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Indiana Pacers set themselves back ten years
The Pacers proved they learned absolutely nothing from the trouble caused by the players they finally rid themselves of a few years ago.
You often have to wonder what NBA executives are thinking. Are the Indiana Pacers so desperate that they would risk destroying the franchise for a slight increase in productivity? Have they not learned the lessons they should have learned after a series of bad actors crippled the franchise for years?
The 2004 NBA Playoffs were the beginning of the end for the Indiana Pacers. Ron Artest committed a stupid flagrant foul that contributed to the Detroit Pistons reaching the NBA Finals. Indiana had won 61 games and was considered the favorite to represent the Eastern Conference, before Artest's antics crippled the team.
It got far worse the next season, when Artest lost his temper and charged into the stands to attack a Pistons "fan" who threw a drink at him. While I vehemently disagreed with the way David Stern handled the case (and I am very glad to see him gone from the NBA) there is no question that Artest's thuggish behavior was unprofessional, childish, and unworthy of an NBA player. Things continued to get worse and worse for the next few years, with a series of bad behavior that made the Pacers the equivalent of the infamous "Portland Jail Blazers."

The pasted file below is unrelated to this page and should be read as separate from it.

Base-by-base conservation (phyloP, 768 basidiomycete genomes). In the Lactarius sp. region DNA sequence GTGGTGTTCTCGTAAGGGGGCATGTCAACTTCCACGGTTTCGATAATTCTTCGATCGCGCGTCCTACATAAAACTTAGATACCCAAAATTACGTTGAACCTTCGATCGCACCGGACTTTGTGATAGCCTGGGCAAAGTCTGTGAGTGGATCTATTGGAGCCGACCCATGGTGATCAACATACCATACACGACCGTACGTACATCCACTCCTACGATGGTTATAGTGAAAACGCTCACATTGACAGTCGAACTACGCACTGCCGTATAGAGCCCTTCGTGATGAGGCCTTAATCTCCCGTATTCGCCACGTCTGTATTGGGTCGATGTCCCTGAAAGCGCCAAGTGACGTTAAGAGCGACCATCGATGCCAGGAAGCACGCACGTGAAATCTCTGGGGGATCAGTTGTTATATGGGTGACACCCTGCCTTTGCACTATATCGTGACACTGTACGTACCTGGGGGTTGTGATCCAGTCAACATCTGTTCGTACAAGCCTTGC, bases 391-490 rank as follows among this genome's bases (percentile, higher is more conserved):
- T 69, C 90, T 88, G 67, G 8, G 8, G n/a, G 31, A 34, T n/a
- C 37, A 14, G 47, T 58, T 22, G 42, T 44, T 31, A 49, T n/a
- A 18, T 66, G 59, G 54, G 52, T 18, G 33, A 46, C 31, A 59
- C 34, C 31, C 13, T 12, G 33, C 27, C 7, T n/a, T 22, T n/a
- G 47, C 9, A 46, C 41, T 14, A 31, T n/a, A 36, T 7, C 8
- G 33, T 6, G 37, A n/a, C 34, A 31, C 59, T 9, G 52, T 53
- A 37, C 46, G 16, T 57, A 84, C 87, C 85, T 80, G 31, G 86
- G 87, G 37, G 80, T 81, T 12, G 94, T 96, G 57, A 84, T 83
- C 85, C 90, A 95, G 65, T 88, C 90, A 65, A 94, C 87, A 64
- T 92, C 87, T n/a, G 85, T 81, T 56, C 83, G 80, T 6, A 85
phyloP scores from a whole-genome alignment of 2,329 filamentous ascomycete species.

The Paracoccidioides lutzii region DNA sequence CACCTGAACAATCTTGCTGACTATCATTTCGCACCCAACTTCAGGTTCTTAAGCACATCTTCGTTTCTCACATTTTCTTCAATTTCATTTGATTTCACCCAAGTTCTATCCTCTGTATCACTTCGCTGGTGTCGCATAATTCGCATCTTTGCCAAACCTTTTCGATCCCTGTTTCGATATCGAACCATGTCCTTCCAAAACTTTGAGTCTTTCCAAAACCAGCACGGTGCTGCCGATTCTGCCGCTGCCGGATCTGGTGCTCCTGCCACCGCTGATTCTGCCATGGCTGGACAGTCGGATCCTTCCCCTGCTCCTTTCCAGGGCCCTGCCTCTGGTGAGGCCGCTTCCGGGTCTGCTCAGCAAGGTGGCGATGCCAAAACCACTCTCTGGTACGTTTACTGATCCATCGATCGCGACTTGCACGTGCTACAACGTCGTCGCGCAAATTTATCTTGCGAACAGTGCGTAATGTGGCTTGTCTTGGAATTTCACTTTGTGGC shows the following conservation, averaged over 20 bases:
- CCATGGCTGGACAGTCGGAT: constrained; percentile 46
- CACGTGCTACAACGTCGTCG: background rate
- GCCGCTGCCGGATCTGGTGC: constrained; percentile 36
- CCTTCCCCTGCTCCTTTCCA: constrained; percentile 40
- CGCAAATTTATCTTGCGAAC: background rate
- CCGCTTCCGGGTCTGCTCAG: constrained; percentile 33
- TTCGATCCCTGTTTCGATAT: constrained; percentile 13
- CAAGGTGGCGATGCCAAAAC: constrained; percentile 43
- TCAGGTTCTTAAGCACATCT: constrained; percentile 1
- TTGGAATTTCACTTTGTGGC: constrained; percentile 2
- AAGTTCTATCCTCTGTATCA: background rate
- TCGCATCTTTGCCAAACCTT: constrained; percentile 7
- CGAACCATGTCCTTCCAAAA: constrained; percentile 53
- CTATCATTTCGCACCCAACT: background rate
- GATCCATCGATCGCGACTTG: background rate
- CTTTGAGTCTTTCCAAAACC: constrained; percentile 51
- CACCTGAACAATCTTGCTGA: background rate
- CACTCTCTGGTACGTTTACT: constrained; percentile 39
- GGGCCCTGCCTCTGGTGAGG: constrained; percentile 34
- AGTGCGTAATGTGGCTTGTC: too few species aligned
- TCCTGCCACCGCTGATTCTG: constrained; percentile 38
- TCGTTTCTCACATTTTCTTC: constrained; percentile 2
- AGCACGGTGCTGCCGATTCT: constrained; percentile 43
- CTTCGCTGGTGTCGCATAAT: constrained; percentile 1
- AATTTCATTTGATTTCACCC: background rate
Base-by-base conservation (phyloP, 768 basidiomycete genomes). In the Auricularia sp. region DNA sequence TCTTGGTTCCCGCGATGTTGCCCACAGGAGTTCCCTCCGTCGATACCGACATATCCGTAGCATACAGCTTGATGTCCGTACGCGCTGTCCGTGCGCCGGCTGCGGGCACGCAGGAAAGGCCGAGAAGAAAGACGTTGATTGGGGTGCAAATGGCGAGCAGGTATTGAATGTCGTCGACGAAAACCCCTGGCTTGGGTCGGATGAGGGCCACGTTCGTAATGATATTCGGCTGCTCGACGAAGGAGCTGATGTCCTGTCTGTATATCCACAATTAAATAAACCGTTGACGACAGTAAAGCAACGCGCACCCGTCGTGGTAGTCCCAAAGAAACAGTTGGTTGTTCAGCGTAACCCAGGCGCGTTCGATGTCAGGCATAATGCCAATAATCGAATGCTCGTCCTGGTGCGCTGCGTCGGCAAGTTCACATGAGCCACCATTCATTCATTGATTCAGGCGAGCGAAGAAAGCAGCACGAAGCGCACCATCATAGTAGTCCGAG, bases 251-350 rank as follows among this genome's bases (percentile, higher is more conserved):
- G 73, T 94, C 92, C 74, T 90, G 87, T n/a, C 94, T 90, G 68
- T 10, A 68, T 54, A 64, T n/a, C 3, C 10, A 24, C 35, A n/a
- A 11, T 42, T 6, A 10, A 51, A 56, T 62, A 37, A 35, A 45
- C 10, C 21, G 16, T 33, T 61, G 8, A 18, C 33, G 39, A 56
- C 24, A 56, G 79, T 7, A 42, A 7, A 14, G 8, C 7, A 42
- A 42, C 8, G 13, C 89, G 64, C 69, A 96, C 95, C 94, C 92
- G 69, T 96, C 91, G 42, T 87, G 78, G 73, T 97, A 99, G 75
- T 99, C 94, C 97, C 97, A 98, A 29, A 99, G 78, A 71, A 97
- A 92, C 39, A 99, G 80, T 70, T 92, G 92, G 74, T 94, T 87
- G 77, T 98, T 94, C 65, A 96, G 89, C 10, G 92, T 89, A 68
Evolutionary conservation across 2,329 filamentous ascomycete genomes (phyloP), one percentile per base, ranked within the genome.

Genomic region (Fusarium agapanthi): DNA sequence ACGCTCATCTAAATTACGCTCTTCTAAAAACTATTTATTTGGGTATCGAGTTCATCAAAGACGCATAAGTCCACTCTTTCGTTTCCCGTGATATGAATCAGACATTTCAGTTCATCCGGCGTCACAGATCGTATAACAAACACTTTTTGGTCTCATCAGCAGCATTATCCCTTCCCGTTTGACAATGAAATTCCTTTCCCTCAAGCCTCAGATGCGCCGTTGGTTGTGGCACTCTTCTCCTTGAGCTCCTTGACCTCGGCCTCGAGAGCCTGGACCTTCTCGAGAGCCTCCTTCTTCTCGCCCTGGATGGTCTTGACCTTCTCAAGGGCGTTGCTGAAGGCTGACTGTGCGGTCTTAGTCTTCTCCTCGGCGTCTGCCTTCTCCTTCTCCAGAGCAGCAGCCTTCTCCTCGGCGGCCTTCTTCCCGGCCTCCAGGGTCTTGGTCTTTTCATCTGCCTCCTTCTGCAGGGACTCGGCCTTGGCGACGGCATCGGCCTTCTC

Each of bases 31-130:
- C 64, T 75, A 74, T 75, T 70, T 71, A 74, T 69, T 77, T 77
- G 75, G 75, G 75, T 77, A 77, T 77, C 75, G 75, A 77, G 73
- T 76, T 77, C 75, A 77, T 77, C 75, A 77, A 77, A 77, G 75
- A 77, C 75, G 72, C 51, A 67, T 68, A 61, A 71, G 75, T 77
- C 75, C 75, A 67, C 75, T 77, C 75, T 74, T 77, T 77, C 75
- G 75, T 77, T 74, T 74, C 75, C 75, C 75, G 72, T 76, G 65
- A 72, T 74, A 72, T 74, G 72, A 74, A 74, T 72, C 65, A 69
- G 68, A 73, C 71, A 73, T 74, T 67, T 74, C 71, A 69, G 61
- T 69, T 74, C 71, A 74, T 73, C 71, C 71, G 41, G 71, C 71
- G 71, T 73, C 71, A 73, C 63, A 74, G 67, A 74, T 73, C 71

You would think the Pacers front office would have learned their lesson. Obviously, they have not, because they signed notorious thug Andrew Bynum, who is known for violently attacking other players on the court - including one particularly vicious attack that left an opposing player with a broken rib and a collapsed lung. The actions of Bynum and his L.A. Lakers teammates would have constituted felony assault if committed by someone who was not a multi-millionaire pro athlete. And people wonder why professional athletes think they are above the law.
Bynum is a special kind of thug, a spineless sniveling coward who violently attacks much smaller players. He belongs behind bars, not playing basketball in the NBA. By trading for Bynum, the Pacers proved they learned absolutely nothing from the trouble caused by the players they finally rid themselves of a few years ago. Without Bynum, the Pacers were already winning at a clip that could deliver a 63-win season. Why take the risk?
A professional basketball team's goal is to win championships, obviously. Perhaps Bynum can contribute to that - though after he single-handedly wrecked the Philadelphia 76ers 2012-2013 season and performed well below expectations for the Cleveland Cavaliers, that is by no means a sure thing. But teams also have a responsibility to set a good example. There are few teams that need to be more careful about their reputations than Indiana.
I was happy with the 2013-14 Indiana Pacers. They had assembled a good crew of both players and citizens. It is beyond me why they would risk throwing all of that away by signing a whining, moping, cowardly thug like Andrew Bynum. I refuse to root for the Pacers, and I fervently hope they lose every game they play from this point forward. They have shown they no longer deserve the success they have enjoyed this season.